Greetings from computer hell – but that’s another story.
A recent Molly Ivins column I referred you to knocked guys for trying to avoid tax on their $100 million stock option windfalls. What’s so wrong with having to pay $40 million in tax on a $100 million in income, it asked.
Answered Gennady S, with some heat: ‘The guy who made $100 million took a lot more chances than the guy who did not, and if his risks are not rewarded, capitalism would not work. Period.’
–> Yet I would argue that somehow capitalism worked in the 1950s, when the top federal income tax bracket was (a ridiculous) 90%. And worked rather well in the 60s and 70s when it was (a still ridiculous) 70%. And from 1980 through 1986 when it was 50%. (Still too high, in my view).
Lowering the top rate all the way to 28% in 1986 did not lead to any kind of boom in the Reagan/Bush years, only to an explosion of debt for future generations to service. Indeed, the economy was in a pretty bad rut by 1991-92.
Did notching the top rate back up to 39.6% in 1993 kill the economy? Did it shut off access to capital and discourage risk taking? Quite the contrary; over the next eight years we added 22 million new jobs, capital was plentiful, and risk takers were going wild.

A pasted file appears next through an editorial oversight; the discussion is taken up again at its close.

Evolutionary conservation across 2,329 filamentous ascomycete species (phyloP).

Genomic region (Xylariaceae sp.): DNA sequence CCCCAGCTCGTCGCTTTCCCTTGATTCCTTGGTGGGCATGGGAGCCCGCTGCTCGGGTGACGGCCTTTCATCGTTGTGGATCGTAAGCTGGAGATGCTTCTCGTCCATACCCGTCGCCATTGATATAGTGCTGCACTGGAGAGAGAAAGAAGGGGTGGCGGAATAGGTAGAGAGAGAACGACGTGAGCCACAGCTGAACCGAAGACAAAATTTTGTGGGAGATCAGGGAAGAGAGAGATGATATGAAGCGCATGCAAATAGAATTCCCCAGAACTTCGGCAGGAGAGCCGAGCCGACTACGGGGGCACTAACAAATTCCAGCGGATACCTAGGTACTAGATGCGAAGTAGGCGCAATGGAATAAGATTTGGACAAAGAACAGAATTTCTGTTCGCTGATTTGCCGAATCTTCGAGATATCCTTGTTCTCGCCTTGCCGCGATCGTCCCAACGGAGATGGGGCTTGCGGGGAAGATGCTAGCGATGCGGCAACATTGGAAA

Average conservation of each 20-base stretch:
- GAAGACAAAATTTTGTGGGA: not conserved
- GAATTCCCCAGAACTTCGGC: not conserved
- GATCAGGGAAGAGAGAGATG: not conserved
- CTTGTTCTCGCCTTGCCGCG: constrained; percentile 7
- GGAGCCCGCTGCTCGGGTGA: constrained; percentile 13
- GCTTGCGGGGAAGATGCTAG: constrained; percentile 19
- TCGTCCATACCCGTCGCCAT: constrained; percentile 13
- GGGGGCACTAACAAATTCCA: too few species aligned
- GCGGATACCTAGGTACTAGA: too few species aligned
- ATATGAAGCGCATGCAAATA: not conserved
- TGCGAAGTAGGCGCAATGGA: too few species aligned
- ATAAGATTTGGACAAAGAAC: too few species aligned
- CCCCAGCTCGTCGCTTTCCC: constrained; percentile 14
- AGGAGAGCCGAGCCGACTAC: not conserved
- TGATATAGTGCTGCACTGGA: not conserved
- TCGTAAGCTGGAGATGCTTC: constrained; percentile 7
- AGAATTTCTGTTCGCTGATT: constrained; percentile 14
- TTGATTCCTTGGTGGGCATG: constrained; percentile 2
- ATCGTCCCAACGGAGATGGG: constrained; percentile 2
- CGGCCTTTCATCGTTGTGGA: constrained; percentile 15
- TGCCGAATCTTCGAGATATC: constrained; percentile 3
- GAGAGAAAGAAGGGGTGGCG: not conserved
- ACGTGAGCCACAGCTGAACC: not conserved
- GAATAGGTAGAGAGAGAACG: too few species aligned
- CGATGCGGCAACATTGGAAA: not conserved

The evidence would seem to suggest that taxing $100 million windfalls at 39.6% does not kill capitalism (or lottery ticket sales). Neither does taxing $100 million estates. Neither, even, does taxing dividends and capital gains.
We would all love to live in a world where, per Leona Helmsley, only the little people paid taxes. But our need for revenue is too great. For the foreseeable future, sadly, the super-rich will have to pay taxes, too. At least that is the Democratic view.
Quote of the Day
If a man is called to be a streetsweeper, he should sweep streets even as Michelangelo painted or Beethoven composed music or Shakespeare wrote poetry. He should sweep streets so well that all the hosts of heaven and earth will pause to say, 'Here lived a great streetsweeper who did his job well.'~Martin Luther King, Jr.
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